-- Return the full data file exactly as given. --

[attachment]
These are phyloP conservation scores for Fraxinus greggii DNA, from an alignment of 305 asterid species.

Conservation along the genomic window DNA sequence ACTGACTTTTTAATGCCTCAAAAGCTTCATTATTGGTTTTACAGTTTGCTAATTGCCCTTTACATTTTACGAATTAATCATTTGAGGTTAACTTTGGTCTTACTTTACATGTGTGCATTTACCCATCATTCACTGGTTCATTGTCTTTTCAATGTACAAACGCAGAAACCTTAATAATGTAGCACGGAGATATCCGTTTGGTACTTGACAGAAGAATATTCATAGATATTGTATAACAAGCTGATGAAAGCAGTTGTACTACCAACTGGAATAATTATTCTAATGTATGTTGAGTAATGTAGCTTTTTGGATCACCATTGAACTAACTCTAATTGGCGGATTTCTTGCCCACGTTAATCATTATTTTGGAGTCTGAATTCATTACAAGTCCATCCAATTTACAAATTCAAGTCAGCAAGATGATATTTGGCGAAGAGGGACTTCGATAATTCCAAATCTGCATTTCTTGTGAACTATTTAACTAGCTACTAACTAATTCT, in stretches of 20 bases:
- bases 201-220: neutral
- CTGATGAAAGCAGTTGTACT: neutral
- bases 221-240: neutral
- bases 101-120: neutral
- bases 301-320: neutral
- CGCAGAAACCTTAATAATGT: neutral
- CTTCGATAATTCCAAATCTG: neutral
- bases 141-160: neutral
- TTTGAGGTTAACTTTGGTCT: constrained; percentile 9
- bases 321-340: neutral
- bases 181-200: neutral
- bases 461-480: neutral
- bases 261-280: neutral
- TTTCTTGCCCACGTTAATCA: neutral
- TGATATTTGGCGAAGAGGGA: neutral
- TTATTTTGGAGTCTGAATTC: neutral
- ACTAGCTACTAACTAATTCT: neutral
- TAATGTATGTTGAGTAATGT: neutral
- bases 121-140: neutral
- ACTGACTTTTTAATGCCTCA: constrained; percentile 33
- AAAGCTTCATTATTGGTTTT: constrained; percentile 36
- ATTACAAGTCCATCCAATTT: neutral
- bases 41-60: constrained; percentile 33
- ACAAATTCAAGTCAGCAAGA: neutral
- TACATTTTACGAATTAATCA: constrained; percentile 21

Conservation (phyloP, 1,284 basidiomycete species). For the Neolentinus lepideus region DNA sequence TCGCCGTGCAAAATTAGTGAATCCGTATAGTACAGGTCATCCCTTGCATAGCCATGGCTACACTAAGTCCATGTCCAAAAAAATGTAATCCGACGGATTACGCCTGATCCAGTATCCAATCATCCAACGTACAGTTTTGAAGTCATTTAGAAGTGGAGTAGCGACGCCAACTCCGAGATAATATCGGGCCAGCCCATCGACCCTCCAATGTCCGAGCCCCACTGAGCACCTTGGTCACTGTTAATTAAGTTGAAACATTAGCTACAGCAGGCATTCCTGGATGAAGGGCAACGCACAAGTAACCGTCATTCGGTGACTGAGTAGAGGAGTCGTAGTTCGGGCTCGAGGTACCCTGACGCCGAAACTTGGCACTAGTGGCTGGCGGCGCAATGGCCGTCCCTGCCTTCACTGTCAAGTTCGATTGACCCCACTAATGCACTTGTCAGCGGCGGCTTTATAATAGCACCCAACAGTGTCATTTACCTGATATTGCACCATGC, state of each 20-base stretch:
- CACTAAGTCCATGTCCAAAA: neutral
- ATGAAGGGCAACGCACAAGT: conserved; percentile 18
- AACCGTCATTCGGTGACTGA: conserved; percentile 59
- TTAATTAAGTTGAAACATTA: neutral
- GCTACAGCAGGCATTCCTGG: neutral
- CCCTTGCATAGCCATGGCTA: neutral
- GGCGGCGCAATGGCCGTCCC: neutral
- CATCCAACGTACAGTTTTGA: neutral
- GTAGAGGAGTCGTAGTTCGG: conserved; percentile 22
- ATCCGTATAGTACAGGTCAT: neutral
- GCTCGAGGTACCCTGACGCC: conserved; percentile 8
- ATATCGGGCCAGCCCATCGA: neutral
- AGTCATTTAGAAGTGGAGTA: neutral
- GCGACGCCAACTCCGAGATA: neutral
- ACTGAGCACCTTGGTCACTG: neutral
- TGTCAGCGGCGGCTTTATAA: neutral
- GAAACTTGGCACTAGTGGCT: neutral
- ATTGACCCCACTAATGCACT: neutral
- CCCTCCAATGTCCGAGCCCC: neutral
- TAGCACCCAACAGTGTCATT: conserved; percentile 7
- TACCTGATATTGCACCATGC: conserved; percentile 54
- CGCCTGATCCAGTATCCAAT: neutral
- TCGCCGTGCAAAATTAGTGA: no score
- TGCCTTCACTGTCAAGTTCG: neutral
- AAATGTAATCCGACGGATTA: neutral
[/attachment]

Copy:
These are phyloP conservation scores for Fraxinus greggii DNA, from an alignment of 305 asterid species.

Conservation along the genomic window DNA sequence ACTGACTTTTTAATGCCTCAAAAGCTTCATTATTGGTTTTACAGTTTGCTAATTGCCCTTTACATTTTACGAATTAATCATTTGAGGTTAACTTTGGTCTTACTTTACATGTGTGCATTTACCCATCATTCACTGGTTCATTGTCTTTTCAATGTACAAACGCAGAAACCTTAATAATGTAGCACGGAGATATCCGTTTGGTACTTGACAGAAGAATATTCATAGATATTGTATAACAAGCTGATGAAAGCAGTTGTACTACCAACTGGAATAATTATTCTAATGTATGTTGAGTAATGTAGCTTTTTGGATCACCATTGAACTAACTCTAATTGGCGGATTTCTTGCCCACGTTAATCATTATTTTGGAGTCTGAATTCATTACAAGTCCATCCAATTTACAAATTCAAGTCAGCAAGATGATATTTGGCGAAGAGGGACTTCGATAATTCCAAATCTGCATTTCTTGTGAACTATTTAACTAGCTACTAACTAATTCT, in stretches of 20 bases:
- bases 201-220: neutral
- CTGATGAAAGCAGTTGTACT: neutral
- bases 221-240: neutral
- bases 101-120: neutral
- bases 301-320: neutral
- CGCAGAAACCTTAATAATGT: neutral
- CTTCGATAATTCCAAATCTG: neutral
- bases 141-160: neutral
- TTTGAGGTTAACTTTGGTCT: constrained; percentile 9
- bases 321-340: neutral
- bases 181-200: neutral
- bases 461-480: neutral
- bases 261-280: neutral
- TTTCTTGCCCACGTTAATCA: neutral
- TGATATTTGGCGAAGAGGGA: neutral
- TTATTTTGGAGTCTGAATTC: neutral
- ACTAGCTACTAACTAATTCT: neutral
- TAATGTATGTTGAGTAATGT: neutral
- bases 121-140: neutral
- ACTGACTTTTTAATGCCTCA: constrained; percentile 33
- AAAGCTTCATTATTGGTTTT: constrained; percentile 36
- ATTACAAGTCCATCCAATTT: neutral
- bases 41-60: constrained; percentile 33
- ACAAATTCAAGTCAGCAAGA: neutral
- TACATTTTACGAATTAATCA: constrained; percentile 21

Conservation (phyloP, 1,284 basidiomycete species). For the Neolentinus lepideus region DNA sequence TCGCCGTGCAAAATTAGTGAATCCGTATAGTACAGGTCATCCCTTGCATAGCCATGGCTACACTAAGTCCATGTCCAAAAAAATGTAATCCGACGGATTACGCCTGATCCAGTATCCAATCATCCAACGTACAGTTTTGAAGTCATTTAGAAGTGGAGTAGCGACGCCAACTCCGAGATAATATCGGGCCAGCCCATCGACCCTCCAATGTCCGAGCCCCACTGAGCACCTTGGTCACTGTTAATTAAGTTGAAACATTAGCTACAGCAGGCATTCCTGGATGAAGGGCAACGCACAAGTAACCGTCATTCGGTGACTGAGTAGAGGAGTCGTAGTTCGGGCTCGAGGTACCCTGACGCCGAAACTTGGCACTAGTGGCTGGCGGCGCAATGGCCGTCCCTGCCTTCACTGTCAAGTTCGATTGACCCCACTAATGCACTTGTCAGCGGCGGCTTTATAATAGCACCCAACAGTGTCATTTACCTGATATTGCACCATGC, state of each 20-base stretch:
- CACTAAGTCCATGTCCAAAA: neutral
- ATGAAGGGCAACGCACAAGT: conserved; percentile 18
- AACCGTCATTCGGTGACTGA: conserved; percentile 59
- TTAATTAAGTTGAAACATTA: neutral
- GCTACAGCAGGCATTCCTGG: neutral
- CCCTTGCATAGCCATGGCTA: neutral
- GGCGGCGCAATGGCCGTCCC: neutral
- CATCCAACGTACAGTTTTGA: neutral
- GTAGAGGAGTCGTAGTTCGG: conserved; percentile 22
- ATCCGTATAGTACAGGTCAT: neutral
- GCTCGAGGTACCCTGACGCC: conserved; percentile 8
- ATATCGGGCCAGCCCATCGA: neutral
- AGTCATTTAGAAGTGGAGTA: neutral
- GCGACGCCAACTCCGAGATA: neutral
- ACTGAGCACCTTGGTCACTG: neutral
- TGTCAGCGGCGGCTTTATAA: neutral
- GAAACTTGGCACTAGTGGCT: neutral
- ATTGACCCCACTAATGCACT: neutral
- CCCTCCAATGTCCGAGCCCC: neutral
- TAGCACCCAACAGTGTCATT: conserved; percentile 7
- TACCTGATATTGCACCATGC: conserved; percentile 54
- CGCCTGATCCAGTATCCAAT: neutral
- TCGCCGTGCAAAATTAGTGA: no score
- TGCCTTCACTGTCAAGTTCG: neutral
- AAATGTAATCCGACGGATTA: neutral